The Global Times warned South Korea it might squander the “social and economic wealth it has accumulated over the past few decades” by siding with the United States against China – a mistake it said the Camp David summit was designed to trick South Korea into making.

Awkwardly conceding that Beijing does not have much leverage over Japan, the editors advised South Korea to think about its “common interests and positions in terms of the peace and stability of the Korean Peninsula” with China, instead of joining a trilateral alliance that sees China as the great regional menace.

“Regardless of how the U.S. disguises it, it cannot hide the color of the ‘new cold war.’ The seriousness of its consequences does not need to be reiterated. We once again strongly urge the international community to take action against the ‘new cold war,’” the Global Times blustered.

One reason China is concentrating so much of its rhetorical fire on South Korea is that President Yoon Suk-yeol is far more conservative and security-minded than his predecessor, leftist Moon Jae-in. As he prepared to depart for Camp David on Wednesday, Yoon gave an interview to Bloomberg News in which he said he was happy to hold bilateral, trilateral, and multilateral conferences as needed to achieve the “complete denuclearization” of North Korea.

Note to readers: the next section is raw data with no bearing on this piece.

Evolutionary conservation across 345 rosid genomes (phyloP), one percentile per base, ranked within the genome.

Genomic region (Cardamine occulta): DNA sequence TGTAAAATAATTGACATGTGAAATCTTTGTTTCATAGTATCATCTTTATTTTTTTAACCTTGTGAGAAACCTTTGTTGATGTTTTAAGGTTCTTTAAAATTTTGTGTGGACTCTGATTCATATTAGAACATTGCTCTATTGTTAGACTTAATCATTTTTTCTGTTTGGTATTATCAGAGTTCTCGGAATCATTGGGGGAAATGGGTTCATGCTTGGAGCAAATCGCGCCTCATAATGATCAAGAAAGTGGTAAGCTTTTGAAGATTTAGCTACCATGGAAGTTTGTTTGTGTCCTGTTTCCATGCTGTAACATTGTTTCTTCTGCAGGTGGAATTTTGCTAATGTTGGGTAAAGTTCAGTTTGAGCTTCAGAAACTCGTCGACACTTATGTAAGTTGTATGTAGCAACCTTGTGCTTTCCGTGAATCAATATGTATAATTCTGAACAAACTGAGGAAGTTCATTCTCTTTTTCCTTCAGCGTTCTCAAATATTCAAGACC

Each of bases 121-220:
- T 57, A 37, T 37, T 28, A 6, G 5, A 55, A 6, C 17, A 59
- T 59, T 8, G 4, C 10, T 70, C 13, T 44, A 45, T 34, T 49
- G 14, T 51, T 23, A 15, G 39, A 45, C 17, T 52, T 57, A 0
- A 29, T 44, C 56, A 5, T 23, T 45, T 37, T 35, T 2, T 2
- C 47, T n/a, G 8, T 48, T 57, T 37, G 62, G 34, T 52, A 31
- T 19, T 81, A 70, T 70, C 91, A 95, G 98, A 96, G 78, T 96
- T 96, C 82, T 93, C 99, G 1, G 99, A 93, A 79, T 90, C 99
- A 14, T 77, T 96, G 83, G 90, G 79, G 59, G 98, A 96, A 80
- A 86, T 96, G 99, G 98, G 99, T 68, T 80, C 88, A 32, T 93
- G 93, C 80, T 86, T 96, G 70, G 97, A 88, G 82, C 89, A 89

“The international community will never accept North Korea as a nuclear power under any circumstances,” Yoon said. “We must make the North realize that its persistent and illegal nuclear and missile development will inevitably come at a cost and will only deepen its regime’s isolation and crises.”

Yoon hopes the trilateral meeting in Camp David would lead to closer cooperation against North Korea’s missile threats, which are a clear and present danger to Japan as well as South Korea. He specifically said he hopes the three nations could create an enhanced early warning system to detect and track North Korean launches.

The trilateral summit should have considerable symbolic value in showing that South Korea and Japan are setting aside their differences to face the common threat of North Korea, and China looming behind it, which is surely one reason why the Chinese are frantically trying to bully Yoon out of negotiating any major agreements at the summit. Improved relations with Tokyo were among Yoon’s major election promises.